• Great pain and discomfort when walking
  • Joint space between bones is dramatically reduced.
  • The cartilage is almost completely gone, leaving the joint stiff.
  • The synovial fluid is dramatically decreased.

SYNOVITIS & OSTEOARTHRITIS:

The synovial membrane (also known as synovium) is a specialized connective tissue that lines the inner surface of capsules of synovial joints and tendon sheath. It makes direct contact with the fibrous membrane on the outside surface and with the synovial fluid lubricant on the inside surface.

The synovial membrane is an important source of synovial fluid. The primary component is hyaluronic acid which is essential for normal cartilage and joint function. Synovial membrane abnormalities are reported in

50% of OA patients. In OA patients, synovial inflammation & hyperplasia, reduction in hyaluronic acid and increase in catabolic factors are seen. Synovitis is commonly reported and strongly correlated in both early and late stage of OA.

MUSCLE WEAKNESS/ATROPHY & OSTEOARTHRITIS:

Synovial muscle weakness is commonly found in OA affected joints. Both, knee extensor & knee flexor strengths are lost with the progress of knee OA. The quadriceps muscle weakness may precede knee OA.

Muscle impairment in patients with knee OA are not limited to quadriceps but also involve hamstring muscles.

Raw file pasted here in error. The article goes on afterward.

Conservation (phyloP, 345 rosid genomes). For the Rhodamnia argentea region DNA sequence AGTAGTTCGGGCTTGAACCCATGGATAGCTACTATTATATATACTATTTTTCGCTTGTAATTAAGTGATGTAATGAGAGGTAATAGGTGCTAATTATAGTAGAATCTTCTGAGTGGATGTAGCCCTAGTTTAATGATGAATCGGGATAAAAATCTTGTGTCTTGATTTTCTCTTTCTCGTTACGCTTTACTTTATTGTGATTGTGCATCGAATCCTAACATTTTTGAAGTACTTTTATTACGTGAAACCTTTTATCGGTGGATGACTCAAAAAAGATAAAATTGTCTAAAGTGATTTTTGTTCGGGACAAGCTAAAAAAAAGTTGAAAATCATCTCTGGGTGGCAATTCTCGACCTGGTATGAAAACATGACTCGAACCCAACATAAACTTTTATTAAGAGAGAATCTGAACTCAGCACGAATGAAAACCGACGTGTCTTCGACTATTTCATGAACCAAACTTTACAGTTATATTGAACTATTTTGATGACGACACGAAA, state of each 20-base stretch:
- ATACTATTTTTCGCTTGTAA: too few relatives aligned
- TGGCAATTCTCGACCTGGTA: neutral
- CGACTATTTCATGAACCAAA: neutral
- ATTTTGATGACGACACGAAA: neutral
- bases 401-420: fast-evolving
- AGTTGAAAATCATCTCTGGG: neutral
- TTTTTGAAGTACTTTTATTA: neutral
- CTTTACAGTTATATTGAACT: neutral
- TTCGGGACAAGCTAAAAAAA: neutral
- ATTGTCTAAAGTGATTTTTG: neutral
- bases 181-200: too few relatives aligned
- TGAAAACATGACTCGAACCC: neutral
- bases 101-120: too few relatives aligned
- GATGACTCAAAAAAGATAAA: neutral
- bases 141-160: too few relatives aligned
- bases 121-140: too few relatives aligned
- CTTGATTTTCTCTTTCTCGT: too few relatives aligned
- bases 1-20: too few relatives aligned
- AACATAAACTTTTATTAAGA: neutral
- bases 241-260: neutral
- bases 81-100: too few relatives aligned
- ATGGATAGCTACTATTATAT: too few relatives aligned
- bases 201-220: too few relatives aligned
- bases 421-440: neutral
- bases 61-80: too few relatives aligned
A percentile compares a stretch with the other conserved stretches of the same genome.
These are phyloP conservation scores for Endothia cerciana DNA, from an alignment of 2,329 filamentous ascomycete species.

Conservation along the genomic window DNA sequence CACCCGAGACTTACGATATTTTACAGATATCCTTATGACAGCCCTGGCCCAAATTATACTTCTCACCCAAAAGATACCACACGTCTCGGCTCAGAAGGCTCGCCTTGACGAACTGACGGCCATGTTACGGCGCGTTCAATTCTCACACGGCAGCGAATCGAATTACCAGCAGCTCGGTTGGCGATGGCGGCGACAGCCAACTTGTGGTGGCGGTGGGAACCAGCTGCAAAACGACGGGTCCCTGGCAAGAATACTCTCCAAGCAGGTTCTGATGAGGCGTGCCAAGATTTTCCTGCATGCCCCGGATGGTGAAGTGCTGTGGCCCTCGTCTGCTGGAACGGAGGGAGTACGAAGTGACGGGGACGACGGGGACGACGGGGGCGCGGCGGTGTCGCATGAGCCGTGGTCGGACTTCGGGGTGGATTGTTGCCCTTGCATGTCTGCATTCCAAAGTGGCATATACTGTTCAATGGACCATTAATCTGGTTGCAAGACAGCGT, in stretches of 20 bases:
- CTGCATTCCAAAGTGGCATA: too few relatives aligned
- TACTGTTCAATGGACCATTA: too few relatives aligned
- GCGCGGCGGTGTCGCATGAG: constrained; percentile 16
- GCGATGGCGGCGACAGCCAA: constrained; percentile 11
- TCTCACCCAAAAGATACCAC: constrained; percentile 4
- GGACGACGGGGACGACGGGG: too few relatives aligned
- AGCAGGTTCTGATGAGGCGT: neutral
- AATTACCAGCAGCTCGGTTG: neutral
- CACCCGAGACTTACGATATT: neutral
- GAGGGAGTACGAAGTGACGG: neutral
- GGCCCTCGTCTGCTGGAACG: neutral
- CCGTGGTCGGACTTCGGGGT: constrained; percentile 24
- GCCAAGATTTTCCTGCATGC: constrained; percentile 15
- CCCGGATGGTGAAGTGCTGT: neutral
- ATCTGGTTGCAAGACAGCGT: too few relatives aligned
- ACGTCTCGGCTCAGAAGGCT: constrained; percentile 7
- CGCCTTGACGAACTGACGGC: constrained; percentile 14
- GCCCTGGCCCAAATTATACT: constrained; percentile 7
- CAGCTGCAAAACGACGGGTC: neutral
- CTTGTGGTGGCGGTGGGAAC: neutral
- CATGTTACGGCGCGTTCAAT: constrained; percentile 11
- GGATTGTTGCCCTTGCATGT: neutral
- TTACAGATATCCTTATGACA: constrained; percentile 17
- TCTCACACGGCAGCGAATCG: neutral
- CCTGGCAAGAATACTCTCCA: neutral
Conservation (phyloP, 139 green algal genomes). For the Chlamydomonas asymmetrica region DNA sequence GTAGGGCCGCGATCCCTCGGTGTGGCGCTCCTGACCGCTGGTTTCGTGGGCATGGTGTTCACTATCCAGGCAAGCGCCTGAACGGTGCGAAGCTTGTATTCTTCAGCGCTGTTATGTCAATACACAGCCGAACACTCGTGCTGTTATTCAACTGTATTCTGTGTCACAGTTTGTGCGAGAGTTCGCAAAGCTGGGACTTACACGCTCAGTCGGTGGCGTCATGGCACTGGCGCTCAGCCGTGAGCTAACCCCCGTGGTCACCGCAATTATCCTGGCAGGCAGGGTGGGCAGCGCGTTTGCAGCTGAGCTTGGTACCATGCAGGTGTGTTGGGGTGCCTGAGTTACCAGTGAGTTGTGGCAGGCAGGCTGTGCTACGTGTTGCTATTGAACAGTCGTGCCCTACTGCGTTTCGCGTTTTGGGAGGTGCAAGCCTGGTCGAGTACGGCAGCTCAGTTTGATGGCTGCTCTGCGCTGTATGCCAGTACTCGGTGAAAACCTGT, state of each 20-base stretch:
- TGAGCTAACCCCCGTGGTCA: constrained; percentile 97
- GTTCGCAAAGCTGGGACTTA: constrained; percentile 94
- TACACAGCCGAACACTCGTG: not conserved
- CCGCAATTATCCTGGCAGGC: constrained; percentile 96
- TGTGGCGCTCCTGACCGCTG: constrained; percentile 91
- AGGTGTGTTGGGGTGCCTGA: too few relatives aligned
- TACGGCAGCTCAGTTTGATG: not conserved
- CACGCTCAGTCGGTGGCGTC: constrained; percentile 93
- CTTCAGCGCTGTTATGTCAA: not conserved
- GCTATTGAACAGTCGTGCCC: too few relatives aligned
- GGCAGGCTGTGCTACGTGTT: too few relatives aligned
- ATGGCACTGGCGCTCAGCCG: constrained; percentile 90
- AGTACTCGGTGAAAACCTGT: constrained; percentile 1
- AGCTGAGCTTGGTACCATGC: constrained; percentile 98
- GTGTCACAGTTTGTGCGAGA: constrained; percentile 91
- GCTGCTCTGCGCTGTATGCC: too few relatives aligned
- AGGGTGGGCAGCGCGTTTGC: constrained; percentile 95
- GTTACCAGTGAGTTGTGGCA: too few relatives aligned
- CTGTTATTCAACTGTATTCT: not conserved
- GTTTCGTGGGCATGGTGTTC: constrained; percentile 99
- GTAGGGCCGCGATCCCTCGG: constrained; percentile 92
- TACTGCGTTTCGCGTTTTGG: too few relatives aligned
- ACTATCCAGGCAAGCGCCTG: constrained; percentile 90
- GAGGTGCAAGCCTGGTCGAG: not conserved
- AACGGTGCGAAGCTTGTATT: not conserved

CURRENT TREATMENT OPTIONS:

There's no known cure for osteoarthritis, but treatments can help to reduce pain & maintain joint movement.

INITIAL TREATMENT OPTIONS FOR MILD OSTEOARTHRITIS:

For mild osteoarthritis, pain is bothersome. Current treatment options include:

  • Rest
  • Exercise
  • Weight loss
  • Use of heat & cold therapy to manage pain
  • Physical therapist advice
  • Avoidance of stress to joints

TREATMENT OPTIONS FOR MODERATE OSTEOARTHRITIS:

Osteoarthritis pain that persists despite initial treatment may require medications in addition to initial treatment options. Medications that may be useful for moderate arthritis include: NSAIDs, etc.

TREATMENT OPTIONS FOR SEVERE OSTEOARTHRITIS:

  • Stronger painkillers
  • Cortisone injections
  • Visco-supplementation
  • Surgery is generally reserved as last option for those not responding to other treatments

MAJOR LIMITATIONS OF CURRENT PHARMACOLOGICAL TREATMENT OPTIONS FOR OSTEOARTHRITIS:

NSAIDs/ Analgesics/ Disease Modifying Drugs:

  • Lack of effect on immune mediated OA progression
  • Lack of selective 5-LOX inhibition
  • No effect on muscle strengthening
  • No comprehensive cartilage protection
  • Lack of evidence of long-term safety

NEED OF A NOVEL THERAPY FOR OSTEOARTHRITIS MANAGEMENT:

Considering the multifactorial nature of OA, comprehensive approach is required to address multiple factors.

Thus, a comprehensive approach should be able to:

  • Control the immune mediated pathway of cartilage degradation
  • Control pain and inflammation of joint
  • Lubricate the joint by stimulating hyaluronic acid production
  • Strengthen the muscles